The Philharmonic Orchestras of Berlin, Vienna and Munich also open their archives. The Berlin Philharmonic thus gives free access to the Digital Concert Hall : a huge platform for concerts, documentaries and interviews (A little extra for saxophone enthusiasts: our ambassador Tak Chiu Wong has compiled a list of concerts including saxophonists, including Jan Schulte-Bunert, Timothy McAllister and Johannes Ernst).

The major opera houses also give access to certain shows; we can cite the Metropolitan Opera (New York), which offers a performance from its archives every day for a duration of 23 hours, or the Paris Opera, which puts a new show online every six days.

In another style, Montreux Jazz Festival has decided to offer more than 50 concerts for free in streaming; you will find Ray Charles, Nina Simone, Quincy Jones, Marvin Gayes, Etta James, Carlos Santana...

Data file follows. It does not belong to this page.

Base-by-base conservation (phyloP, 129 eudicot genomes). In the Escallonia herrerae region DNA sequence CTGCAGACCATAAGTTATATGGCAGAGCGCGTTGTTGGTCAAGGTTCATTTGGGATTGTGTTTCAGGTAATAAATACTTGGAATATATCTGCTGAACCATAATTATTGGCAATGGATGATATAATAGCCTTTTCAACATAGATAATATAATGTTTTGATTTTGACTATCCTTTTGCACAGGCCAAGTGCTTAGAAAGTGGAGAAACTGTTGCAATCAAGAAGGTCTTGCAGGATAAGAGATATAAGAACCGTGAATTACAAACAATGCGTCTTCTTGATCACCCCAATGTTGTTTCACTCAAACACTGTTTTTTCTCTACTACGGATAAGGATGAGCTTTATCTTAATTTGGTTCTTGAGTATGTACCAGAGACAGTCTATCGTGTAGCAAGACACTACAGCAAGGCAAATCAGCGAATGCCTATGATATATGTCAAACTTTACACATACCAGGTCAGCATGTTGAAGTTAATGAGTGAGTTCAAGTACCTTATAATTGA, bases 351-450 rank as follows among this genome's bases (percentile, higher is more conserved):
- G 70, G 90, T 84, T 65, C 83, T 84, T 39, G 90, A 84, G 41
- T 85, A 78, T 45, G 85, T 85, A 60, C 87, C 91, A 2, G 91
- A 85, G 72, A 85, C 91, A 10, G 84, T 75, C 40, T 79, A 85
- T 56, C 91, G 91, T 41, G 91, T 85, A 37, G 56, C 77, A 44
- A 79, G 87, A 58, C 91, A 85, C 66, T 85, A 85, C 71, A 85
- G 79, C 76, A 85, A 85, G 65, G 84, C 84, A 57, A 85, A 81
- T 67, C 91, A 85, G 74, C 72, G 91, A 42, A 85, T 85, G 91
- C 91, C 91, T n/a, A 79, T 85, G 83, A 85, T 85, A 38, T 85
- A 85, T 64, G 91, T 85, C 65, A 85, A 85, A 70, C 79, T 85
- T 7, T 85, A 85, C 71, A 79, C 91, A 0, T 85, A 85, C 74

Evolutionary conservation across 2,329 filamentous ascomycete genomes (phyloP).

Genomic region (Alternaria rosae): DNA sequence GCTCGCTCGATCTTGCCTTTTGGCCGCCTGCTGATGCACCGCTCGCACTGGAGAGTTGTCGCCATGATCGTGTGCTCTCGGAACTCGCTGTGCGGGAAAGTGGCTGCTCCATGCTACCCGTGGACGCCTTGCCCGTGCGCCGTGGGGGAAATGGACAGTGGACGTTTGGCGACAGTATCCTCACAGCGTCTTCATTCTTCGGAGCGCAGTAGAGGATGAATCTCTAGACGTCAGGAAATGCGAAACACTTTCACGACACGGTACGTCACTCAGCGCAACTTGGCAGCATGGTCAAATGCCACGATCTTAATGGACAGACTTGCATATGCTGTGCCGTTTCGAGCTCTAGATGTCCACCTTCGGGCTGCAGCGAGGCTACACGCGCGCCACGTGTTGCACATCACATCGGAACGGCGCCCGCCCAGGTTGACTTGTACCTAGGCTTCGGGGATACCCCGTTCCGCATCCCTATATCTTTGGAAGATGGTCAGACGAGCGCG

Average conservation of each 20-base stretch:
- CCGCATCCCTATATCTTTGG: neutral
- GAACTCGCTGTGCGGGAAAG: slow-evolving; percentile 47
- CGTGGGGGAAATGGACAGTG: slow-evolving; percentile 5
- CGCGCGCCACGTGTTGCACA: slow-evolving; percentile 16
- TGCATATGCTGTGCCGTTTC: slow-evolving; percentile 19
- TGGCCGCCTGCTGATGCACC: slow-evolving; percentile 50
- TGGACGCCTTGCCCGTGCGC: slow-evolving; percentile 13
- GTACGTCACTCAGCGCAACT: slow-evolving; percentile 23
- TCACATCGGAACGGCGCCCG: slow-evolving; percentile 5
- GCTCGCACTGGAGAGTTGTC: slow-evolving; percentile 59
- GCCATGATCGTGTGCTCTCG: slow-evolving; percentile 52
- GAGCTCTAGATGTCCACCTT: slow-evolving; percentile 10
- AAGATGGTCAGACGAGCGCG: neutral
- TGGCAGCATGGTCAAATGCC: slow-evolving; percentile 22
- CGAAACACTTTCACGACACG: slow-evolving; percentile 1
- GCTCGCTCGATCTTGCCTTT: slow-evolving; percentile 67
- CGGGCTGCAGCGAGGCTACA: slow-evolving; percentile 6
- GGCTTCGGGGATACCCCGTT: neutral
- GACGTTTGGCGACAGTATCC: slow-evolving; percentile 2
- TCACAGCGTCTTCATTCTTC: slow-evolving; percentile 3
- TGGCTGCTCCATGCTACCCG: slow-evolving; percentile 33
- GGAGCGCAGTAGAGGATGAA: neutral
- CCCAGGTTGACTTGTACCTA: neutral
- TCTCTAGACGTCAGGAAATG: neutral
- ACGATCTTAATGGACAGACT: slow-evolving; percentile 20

And also… 

You now have enough to treat yourself to some beautiful musical journeys in full confinement. And yet, there are still so many beautiful things to discover... We also suggest:

► New albums of Baptiste Herbain, Marc boutillot, Alban Darche, Guillaume Perret (and his clip), Vincent David (et his clip).

► The replay of Manu Dibango's 80th birthday at l'Olympia, and a documentary about his life and work… A moving portrait of Papa Groove punctuated with never-before-seen musical sequences.

► The Sanborn Sessions that jazz saxophonist David Sanborn has been putting online regularly for the past two months. Splendid!

► The Pittsburgh Symphony Orchestra website with our friend Michael Rusinek as Principal clarinet. The Orchestra has also taken initiatives in these times of confinement and offers streaming concerts, music selections and educational support. First concert put online: Tchaikovsky's Symphony No. 6, "Pathétique".

► The Göteborg Symphony Orchestra website wich also offers many free quality contents (HD concerts, interviews...).

► This nice podcast about the saxophone and its spiritual roots, offered by CBC/Radio-Canada

We hope that all these contents will give you a little joy, hope, and even allow you to live this period more peacefully. Music is a magical and universal way to connect people. So let's continue to play, share and transmit as much as we can.